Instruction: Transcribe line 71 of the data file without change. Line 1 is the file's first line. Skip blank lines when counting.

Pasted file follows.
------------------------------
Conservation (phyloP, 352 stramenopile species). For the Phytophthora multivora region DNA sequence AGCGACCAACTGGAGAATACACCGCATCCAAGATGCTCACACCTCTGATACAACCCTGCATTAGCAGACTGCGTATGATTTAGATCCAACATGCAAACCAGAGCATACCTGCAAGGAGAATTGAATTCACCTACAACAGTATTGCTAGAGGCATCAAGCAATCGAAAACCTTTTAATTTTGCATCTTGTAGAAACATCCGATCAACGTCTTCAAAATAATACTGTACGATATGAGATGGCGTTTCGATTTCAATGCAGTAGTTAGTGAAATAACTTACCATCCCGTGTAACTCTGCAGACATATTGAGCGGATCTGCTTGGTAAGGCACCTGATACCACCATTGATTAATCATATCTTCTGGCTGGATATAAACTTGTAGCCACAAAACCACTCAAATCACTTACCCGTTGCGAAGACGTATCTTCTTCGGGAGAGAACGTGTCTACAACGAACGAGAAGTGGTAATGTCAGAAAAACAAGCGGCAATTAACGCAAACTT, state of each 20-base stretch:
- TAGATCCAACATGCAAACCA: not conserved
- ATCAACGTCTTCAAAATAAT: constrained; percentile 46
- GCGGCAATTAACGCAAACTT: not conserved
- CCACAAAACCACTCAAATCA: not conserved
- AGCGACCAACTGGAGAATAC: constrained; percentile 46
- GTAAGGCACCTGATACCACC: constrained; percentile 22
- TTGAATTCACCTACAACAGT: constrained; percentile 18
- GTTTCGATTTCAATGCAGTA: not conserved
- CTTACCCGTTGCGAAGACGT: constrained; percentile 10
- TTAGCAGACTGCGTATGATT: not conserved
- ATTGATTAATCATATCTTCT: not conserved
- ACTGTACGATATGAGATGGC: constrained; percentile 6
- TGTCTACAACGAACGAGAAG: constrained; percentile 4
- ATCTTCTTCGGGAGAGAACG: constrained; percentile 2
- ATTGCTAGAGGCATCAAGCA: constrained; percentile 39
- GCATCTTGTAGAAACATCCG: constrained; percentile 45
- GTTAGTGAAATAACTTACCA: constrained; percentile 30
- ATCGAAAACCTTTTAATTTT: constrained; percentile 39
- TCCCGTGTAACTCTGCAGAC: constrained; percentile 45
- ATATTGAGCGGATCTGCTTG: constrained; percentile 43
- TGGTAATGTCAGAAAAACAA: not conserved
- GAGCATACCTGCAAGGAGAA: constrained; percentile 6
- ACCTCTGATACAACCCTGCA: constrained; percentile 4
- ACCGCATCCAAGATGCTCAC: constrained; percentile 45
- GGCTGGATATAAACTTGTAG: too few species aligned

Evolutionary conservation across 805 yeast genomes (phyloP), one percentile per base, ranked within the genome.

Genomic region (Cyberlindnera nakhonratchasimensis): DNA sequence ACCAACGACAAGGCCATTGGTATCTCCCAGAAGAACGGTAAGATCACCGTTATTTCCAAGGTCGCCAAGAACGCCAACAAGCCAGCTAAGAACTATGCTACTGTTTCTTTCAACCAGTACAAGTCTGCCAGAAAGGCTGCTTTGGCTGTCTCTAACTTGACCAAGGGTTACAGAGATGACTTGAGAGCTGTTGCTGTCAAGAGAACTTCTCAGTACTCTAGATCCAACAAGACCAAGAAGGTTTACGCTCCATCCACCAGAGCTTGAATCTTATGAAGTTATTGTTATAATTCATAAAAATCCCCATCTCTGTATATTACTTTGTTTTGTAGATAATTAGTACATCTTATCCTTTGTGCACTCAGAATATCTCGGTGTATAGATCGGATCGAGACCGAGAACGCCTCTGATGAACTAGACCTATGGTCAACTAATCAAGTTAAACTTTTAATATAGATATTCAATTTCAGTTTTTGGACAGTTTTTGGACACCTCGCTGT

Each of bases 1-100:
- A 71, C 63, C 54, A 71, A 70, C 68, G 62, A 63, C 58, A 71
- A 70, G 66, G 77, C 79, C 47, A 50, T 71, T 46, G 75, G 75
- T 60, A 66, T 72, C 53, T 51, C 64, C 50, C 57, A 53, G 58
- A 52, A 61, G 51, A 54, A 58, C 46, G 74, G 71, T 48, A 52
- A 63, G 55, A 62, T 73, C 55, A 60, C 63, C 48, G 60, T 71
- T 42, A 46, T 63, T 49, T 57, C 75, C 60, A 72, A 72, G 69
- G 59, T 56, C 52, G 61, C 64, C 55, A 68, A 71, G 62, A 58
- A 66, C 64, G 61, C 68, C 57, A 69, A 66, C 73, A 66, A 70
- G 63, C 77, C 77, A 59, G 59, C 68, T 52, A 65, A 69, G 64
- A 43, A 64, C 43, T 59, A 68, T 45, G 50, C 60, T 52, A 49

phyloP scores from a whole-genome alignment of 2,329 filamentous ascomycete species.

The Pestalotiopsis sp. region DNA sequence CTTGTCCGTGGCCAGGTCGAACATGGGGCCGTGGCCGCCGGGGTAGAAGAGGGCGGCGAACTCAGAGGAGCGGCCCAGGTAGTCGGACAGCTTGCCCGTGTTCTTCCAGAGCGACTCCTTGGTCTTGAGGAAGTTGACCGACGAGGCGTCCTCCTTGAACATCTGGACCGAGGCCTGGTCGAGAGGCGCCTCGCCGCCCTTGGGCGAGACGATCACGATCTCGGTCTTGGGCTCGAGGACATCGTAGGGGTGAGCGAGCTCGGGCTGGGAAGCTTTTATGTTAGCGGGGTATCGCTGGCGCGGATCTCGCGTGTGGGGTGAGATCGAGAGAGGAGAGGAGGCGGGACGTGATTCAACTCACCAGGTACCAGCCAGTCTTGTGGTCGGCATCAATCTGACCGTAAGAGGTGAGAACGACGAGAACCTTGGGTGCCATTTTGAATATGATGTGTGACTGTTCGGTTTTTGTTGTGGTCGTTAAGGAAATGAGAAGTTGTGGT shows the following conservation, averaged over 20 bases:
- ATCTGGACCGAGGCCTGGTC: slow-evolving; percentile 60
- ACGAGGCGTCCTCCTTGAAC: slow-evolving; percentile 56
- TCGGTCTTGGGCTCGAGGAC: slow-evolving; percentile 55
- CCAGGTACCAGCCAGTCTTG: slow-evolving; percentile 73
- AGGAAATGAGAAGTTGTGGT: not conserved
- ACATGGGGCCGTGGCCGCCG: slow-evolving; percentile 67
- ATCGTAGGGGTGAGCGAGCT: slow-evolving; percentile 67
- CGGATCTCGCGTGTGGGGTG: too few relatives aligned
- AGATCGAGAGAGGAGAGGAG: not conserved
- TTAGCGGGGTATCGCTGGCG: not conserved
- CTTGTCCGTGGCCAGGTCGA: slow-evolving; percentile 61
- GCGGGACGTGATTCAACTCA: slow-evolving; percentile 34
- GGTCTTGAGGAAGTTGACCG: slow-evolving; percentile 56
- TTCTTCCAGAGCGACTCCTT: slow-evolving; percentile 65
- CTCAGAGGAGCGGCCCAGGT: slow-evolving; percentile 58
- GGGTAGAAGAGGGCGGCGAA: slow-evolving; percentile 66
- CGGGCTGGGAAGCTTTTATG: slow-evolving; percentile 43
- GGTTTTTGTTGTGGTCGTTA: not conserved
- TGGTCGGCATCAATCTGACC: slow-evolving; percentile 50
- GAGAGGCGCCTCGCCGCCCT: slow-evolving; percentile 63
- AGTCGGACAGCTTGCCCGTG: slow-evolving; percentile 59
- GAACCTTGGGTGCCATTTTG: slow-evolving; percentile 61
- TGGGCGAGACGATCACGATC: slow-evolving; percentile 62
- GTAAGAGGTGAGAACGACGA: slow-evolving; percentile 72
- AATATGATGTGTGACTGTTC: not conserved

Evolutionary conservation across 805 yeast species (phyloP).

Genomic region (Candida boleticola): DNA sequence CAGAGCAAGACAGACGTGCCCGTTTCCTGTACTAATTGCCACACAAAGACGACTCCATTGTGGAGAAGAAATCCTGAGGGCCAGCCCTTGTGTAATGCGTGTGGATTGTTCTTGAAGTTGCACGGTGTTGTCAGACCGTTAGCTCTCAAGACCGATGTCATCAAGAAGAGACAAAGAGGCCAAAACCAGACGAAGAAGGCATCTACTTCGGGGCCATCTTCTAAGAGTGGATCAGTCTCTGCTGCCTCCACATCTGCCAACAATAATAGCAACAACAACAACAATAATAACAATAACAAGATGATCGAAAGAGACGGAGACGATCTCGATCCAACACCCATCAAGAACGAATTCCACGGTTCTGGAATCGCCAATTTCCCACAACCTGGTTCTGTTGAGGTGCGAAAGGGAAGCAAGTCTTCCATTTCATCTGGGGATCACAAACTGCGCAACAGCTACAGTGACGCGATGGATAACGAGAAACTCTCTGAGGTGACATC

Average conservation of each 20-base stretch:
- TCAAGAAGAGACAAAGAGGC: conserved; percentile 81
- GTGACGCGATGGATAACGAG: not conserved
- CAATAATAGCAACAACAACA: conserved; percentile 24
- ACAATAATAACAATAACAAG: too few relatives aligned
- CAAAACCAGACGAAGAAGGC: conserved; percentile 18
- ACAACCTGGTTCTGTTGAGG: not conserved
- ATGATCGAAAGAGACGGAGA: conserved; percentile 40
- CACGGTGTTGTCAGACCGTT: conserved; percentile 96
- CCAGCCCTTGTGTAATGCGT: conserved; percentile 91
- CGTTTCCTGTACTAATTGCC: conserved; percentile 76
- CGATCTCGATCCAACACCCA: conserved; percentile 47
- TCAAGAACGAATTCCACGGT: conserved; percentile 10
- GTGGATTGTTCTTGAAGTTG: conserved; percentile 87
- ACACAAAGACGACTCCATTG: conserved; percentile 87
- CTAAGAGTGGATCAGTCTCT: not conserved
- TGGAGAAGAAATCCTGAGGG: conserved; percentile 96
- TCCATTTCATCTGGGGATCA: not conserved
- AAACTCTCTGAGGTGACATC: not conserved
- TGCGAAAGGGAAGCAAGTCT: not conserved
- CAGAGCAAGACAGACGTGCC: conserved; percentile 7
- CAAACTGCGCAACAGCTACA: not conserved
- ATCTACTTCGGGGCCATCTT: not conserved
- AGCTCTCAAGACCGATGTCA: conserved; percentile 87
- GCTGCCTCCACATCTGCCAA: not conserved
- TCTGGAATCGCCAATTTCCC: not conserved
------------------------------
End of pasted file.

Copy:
- GTGACGCGATGGATAACGAG: not conserved